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13 minutes ago, IronJimbo said:

So would I.  Windmills and solar panels are not solutions however

BTW, a more honest reference to your '98% of scientists' claim would acknowledge the very broad question that was actually asked of them, and that within that 98% there is quite a lot of conjecture about the extent of our contribution and whether we can or should do anything about it

I'm not sure why you proclaim "Windmills and solar panels are not solutions" - they would appear to be perfectly valid options for low-carbon electricity generation. They require storage solutions (e.g. Redox and Hybrid Flow Batteries, thermal-salt storage, etc) and that's an area of development we could contribute to and benefit from.

As for the other statement, I'm not sure what vox-pop you are referring to, but please read my post again - "98% of publishing climate scientists supporting the consensus on anthropogenic climate change, as detailed in the last IPCC report". In fact it's actually reported to be less than 0.1% now, but I'll be generous and stick with the older official published survey figures.

That is not 98% of scientists, it's 98% of "publishing climate scientists" - this is not a dishonest statement, it's simply the state of consensus among those scientists actually working and publishing in the field of climate science. The dissenting scientist in that group primarily disagree on the modelling to date (i.e. projected rate, extent and reversibility of change) with only a very small minority of the dissenting group questioning the cause.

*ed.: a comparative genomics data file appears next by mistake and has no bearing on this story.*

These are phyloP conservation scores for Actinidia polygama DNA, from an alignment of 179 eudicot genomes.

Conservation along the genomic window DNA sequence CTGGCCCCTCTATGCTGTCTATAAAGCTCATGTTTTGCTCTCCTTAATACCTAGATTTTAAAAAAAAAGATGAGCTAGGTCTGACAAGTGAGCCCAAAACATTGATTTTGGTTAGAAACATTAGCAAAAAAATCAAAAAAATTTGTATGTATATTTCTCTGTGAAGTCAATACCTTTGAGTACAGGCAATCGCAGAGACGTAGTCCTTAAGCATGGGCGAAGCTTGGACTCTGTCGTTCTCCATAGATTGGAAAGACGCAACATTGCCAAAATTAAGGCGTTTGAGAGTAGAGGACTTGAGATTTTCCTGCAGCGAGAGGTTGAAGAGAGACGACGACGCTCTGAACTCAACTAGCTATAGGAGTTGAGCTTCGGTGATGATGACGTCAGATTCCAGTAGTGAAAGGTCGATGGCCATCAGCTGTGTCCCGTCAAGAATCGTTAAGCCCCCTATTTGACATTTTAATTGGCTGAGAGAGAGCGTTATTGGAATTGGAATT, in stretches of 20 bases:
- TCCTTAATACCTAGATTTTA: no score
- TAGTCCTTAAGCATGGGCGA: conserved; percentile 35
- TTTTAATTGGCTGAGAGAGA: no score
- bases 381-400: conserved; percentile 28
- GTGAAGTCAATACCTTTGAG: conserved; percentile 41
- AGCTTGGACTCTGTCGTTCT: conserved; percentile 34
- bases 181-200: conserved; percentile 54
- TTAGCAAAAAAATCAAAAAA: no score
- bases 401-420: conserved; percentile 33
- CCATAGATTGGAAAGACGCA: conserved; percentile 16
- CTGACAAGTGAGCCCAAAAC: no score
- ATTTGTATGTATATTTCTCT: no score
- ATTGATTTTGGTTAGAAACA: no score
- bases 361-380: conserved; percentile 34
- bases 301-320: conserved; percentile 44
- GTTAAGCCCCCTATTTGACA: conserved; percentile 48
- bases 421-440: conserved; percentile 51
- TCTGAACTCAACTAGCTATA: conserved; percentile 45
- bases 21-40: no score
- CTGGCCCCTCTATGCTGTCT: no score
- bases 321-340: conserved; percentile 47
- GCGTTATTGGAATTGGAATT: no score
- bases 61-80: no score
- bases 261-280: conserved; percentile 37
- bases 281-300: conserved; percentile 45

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98% of publishing climate scientists.  What would your chances be of getting published as a climate scientist if you disagree with the reason that all of your fellow climate scientists (who peer review your stuff) get paid?

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24 minutes ago, Stikman said:

98% of publishing climate scientists.  What would your chances be of getting published as a climate scientist if you disagree with the reason that all of your fellow climate scientists (who peer review your stuff) get paid?

Ah yes, the global conspiracy of highly paid climate scientists. Lucky us for the plucky band of billionnaires and oil barrons who courageously fought their lies on our behalf.

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Just now, asmithaxe said:

Ah yes, the global conspiracy of highly paid climate scientists. Lucky us for the plucky band of billionnaires and oil barrons who courageously fought their lies on our behalf.

I wonder which scientists have a greater chance of getting a research grant... 

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7 minutes ago, more said:

I wonder which scientists have a greater chance of getting a research grant... 

I'm certainly not disputing that there may be a bias in research funding from some (perhaps many) sources. But both sides of this argument have money. Climate scientists can get money from organisations who have a vested interest in disproving climate change. Yet we still see an overwhelming majority of climate scientists saying that same thing. The main people who voice a dissenting opinion are NOT climate scientists.

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34 minutes ago, asmithaxe said:

I'm certainly not disputing that there may be a bias in research funding from some (perhaps many) sources. But both sides of this argument have money. Climate scientists can get money from organisations who have a vested interest in disproving climate change. Yet we still see an overwhelming majority of climate scientists saying that same thing. The main people who voice a dissenting opinion are NOT climate scientists.

Massive biases and a rort.

just link where many people made a motza out of pink batts and the people who are now scamming the NBN. And yes I have spoken to people who admit it’s a rort.